Katrina Makes For Strange Bedfellows at Baton Rouge Paper

By: Joe Strupp

When it comes to covering Hurricane Katrina, The Advocate of Baton Rouge, La., is not only deploying its own staffers to report on the post-storm devastation, it’s also playing host to several competitors.

Since the torrential storm slammed into New Orleans and other gulf cities over the weekend — leaving many uninhabitable — several news organizations have fled to the newspaper’s offices some 80 miles from The Big Easy to work. The latest contingent includes 65 employees of the Times-Picayune in New Orleans who arrived Tuesday in newspaper delivery trucks.

“They had some children with them and somebody brought their bulldog,” said Linda Lightfoot, Advocate executive editor. “Even the publisher [Ashton Phelps] was smashed in there with everyone.”



The Times-Picayune news crew joined about nine Associated Press reporters and editors, nearly all from AP’s New Orleans bureau, who relocated to the Baton Rouge paper on Tuesday. A few news staffers from The Washington Post, Detroit Free Press, and Beaumont (Texas) Enterprise also have utilized Advocate space to cover the post-hurricane story.

“We even have a Paris radio reporter roaming around, but I am not sure what he is doing,” Lightfoot said. “It is going to reach critical mass soon. We have only so many terminals and so many desks and we are doing the best we can.”

The Times-Picayune has set up its operation at an off-site technology services company, which contracts with The Advocate to provide back-up computer services, Lightfoot said. “They have a huge amount of computer capacity,” she said. Times-Picayune officials at that location did not immediately respond to requests for comment.

Other Times-Picayune employees are operating out of The Courier in Houma, La. and were unreachable by phone. The paper has been posting only an online PDF edition for the past two-days, but many Web stories, as well.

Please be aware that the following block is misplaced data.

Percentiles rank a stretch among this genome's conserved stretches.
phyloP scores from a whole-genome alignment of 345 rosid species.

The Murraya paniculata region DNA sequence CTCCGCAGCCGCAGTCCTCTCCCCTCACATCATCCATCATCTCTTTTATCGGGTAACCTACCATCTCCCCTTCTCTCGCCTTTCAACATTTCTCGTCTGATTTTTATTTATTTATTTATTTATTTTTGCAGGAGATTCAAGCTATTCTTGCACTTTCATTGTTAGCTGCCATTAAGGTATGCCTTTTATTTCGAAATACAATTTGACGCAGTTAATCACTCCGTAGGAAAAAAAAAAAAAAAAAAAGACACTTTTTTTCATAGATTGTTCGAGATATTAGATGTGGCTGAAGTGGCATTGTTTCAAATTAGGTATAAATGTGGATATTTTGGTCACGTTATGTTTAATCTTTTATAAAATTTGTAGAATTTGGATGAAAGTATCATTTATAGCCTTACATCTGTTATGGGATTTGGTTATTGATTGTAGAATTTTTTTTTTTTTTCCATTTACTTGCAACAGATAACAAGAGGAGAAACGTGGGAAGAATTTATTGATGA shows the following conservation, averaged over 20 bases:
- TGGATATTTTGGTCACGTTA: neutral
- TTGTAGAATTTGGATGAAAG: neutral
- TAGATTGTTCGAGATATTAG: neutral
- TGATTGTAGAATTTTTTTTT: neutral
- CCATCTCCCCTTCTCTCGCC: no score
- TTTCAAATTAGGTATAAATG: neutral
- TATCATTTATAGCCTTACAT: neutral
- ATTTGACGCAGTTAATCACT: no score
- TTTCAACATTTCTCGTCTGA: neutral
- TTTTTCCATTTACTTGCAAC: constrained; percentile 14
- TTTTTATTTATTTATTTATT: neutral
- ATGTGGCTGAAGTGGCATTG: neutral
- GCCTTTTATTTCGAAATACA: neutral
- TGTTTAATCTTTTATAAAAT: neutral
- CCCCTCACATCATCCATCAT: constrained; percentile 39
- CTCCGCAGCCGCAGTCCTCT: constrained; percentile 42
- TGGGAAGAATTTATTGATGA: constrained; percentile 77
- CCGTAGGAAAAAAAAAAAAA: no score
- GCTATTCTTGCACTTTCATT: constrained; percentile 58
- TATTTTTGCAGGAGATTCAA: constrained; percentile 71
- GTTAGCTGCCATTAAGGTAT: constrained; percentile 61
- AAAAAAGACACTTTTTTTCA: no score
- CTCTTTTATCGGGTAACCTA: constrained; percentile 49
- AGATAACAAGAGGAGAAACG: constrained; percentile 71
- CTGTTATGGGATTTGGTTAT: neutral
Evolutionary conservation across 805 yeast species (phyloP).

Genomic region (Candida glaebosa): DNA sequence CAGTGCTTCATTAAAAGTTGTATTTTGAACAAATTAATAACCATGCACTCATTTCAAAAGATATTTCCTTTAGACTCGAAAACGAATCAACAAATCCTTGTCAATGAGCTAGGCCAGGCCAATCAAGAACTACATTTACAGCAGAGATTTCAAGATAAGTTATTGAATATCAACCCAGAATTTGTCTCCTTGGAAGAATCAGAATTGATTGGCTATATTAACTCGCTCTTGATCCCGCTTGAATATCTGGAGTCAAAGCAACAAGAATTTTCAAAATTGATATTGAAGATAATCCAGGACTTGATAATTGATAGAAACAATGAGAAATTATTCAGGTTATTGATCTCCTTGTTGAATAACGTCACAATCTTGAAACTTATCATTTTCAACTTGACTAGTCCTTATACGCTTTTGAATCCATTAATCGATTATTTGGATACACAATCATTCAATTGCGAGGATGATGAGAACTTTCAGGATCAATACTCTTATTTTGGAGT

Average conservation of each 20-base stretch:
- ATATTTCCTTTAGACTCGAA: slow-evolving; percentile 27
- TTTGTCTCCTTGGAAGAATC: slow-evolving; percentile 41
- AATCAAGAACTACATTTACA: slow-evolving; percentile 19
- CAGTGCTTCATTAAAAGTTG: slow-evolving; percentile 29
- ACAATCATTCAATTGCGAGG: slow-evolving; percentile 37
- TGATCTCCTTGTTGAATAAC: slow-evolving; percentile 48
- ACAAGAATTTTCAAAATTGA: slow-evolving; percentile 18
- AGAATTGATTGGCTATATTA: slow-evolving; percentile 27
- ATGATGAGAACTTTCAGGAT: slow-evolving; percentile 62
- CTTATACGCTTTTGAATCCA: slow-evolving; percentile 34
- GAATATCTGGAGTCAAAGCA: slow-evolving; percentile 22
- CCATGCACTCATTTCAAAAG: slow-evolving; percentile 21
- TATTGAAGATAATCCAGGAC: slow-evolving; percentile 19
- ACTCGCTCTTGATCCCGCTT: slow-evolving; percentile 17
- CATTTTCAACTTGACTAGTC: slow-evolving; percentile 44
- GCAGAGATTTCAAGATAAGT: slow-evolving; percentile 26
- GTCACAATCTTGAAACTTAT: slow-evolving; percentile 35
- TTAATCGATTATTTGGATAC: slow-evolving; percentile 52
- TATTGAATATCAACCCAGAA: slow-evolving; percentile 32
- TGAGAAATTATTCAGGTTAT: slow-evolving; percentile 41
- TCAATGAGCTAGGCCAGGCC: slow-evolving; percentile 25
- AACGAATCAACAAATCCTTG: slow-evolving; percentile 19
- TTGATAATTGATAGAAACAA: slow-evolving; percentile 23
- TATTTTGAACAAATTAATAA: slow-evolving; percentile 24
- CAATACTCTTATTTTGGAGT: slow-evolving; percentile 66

For AP staffers from the New Orleans bureau, the Advocate is the third newsroom in which they have worked in less than a week. Bureau chief Charlotte Porter said her 14-person crew left their regular offices on Saturday in anticipation of the hurricane, with six of the news people moving to the Hammond Daily Star, about 50 miles northwest of New Orleans. The remaining staffers went to various locations around New Orleans, with two at the Times-Picayune offices, one at the Louisiana Superdome, and two at a New Orleans hotel.

“As the storm passed over Hammond, we lost power, then the phones went out and the water started coming through the roof,” Porter recalls. “We had to work out of the hotel there in Hammond with no phones or power or hot water. We were able to transmit until the phone went out.”

On Monday, Porter sought help from The Advocate and moved her people to the Baton Rouge paper on Tuesday. “We still have people on the ground in New Orleans,” Porter said. “Five reporters are there and at least that many photographers.” She said two staffers remain at a New Orleans hotel, with several others staying at the New Orleans home of AP photographer Bill Haber.

“He has a house on higher ground, but with a foot of water in his basement and a generator running,” Porter added, “They are still getting the story out.”

The Advocate, which lost some power at its printing plant on Monday, has been able to operate pretty smoothly with newspapers being printed and delivered since the hurricane hit, Lightfoot said. The newsroom also remains operational with no power outages or other disruptions. About 25 staffers have been on the story, either in the newsroom or at points around the state.

Some Advocate employees, those still with power, have opened up their homes for the visiting journalists, Lightfoot said. The editor’s assistant, Madelyn Carroll, said she had an AP editor in from Houston stay with her Tuesday night and plans to have two Times-Picayune staffers as guests tonight.

“I have electricity, I have food, I have a roof,” she explained. “This is the south, we help do whatever.”

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